I am a primary care doctor working in a quaternary care hospital. Primary care doctors see all sorts of undifferentiated patients and decide if they need referral to secondary care, i.e. a specialist such as a cardiologist or a neurologist. The specialist then determines if they need referral to tertiary care, i.e. a subspecialist such as a cardiac electrophysiologist or a neurologist specializing in movement disorders. Quaternary care is provided by a subspecialist of a subspecialist, who performs rare cutting edge medicine or surgery, such as gamma knife brain irradiation surgery for hard to reach brain tumors.
Working at a quaternary care hospital is a luxury and a burden. It is an obvious luxury in that I can usually get any patient the care they need relatively easily. It is a burden as it is sometimes cumbersome to actually identify the proper service to take on the care of the patient with so many different routes to go. Does the patient with the brain tumor go to neurosurgery or neurology or oncology or general medicine if a definitive diagnosis has not yet been established?
I am also a secondary care doctor. I am the doctor that office-based primary care doctors refer their patients to when the problems cannot be safely managed in an office setting; things like chest pain, severe infections, lacerations, and potential surgical conditions like appendicitis.
I am also a tertiary care doctor to other ER docs in other hospitals when their patients need more than the secondary care that their hospitals can provide. This is another burden of working at a quaternary care hospital. On a daily basis I am besieged with calls from other ER docs wanting to send their patients to my hospital. I field dozens of these calls every shift. The calls often disrupt my patient care and resident teaching and are generally resented by patients, residents and our staff, but they must be answered. My most remarkable referral until recently was a doctor in Israel who wanted to refer a patient to my hospital’s ER in Connecticut where I was working at the time. It was so far-fetched to me that I actually agreed that if he could get the patient here we would of course see him in the ER.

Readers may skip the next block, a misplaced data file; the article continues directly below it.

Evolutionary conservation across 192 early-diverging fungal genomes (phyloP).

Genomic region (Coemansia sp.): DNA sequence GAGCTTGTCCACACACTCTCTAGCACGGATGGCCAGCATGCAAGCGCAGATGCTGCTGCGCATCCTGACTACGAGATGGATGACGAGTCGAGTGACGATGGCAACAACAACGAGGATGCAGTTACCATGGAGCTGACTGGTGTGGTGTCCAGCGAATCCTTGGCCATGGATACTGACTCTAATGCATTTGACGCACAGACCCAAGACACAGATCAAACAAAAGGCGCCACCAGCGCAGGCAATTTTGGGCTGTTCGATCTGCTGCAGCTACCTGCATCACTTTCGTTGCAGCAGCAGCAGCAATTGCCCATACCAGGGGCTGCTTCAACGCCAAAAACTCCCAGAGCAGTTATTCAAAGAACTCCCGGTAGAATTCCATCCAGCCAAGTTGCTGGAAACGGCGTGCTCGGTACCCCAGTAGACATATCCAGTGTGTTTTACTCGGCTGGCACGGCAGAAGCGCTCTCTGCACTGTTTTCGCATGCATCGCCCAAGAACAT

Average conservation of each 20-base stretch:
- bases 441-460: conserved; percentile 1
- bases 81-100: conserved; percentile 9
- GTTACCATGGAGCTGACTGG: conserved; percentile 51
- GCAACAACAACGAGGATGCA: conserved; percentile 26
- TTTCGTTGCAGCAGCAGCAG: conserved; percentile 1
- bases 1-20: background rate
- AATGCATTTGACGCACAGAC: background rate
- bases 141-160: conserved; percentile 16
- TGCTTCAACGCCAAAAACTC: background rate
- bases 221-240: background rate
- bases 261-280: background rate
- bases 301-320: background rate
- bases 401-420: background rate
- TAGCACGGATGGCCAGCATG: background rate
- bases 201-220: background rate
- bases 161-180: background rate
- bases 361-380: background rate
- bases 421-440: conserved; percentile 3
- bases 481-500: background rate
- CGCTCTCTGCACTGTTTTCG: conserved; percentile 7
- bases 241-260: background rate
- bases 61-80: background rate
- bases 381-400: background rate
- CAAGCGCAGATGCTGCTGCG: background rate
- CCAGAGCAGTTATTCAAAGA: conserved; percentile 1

Two days later I got a call from one of my partners to come down and see “my” patient, newly arrived from Israel with a litany of long standing non-emergent symptoms. I paid a social call but left his disposition to the docs on duty, who promptly discharged him.
These transfer requests do give me a unique insight into the patchwork quilt of the U.S. healthcare system and its challenges but also its incredible strength and potential, just like America itself.
I was idly reading through the stack of referrals my colleagues had accepted on a recent shift when one caught my eye. The patient was coming to my ER from Syria to get a needed procedure. Not the town of Syria in Virginia but Syria itself via a refugee camp in Turkey. I sought out my colleague who just shrugged his shoulders and said it had all been arranged and he had been told to accept the patient. What the heck? This was not the mission of the ER.
I guess word of my discontent filtered upstairs because the Chief of the hospital paid me a visit accompanied by a social worker. They explained that the International Rescue Committee (IRC) had contacted UVA’s Family Medicine Refugee clinic about this patient and had crafted a plan over several days to get the patient here from Turkey to get the life-saving care he needed. As a refugee he qualified for emergency Medicaid insurance on arrival and so not only would his medical care be provided, but it would be paid for. That was not really my concern but I did think it was kind of cool that such a law existed.
As I thought about it more and more I became enamored with being part of this extraordinary demonstration of America’s wealth and generosity and decency, not to mention the logistical forethought that had gone into this transfer. The IRC had arranged for housing for the patient and his family in Charlottesville and going forward he would receive his care from the Family Medicine Clinic and our subspecialists.
I met the patient and his family in the ED, accompanied by an Arabic interpreter, an Iraqi who had served with U.S. forces in Iraq and had been resettled here after the war. The patient was quiet, the family humble and grateful, the interpreter patient and supportive. I welcomed them all to Charlottesville. This was met with weary, tentative smiles.
In this election year I know there is much to debate about America’s standing in the world and our policies toward immigration and refugees. But I have to tell you that caring for that patient felt like the right thing to do.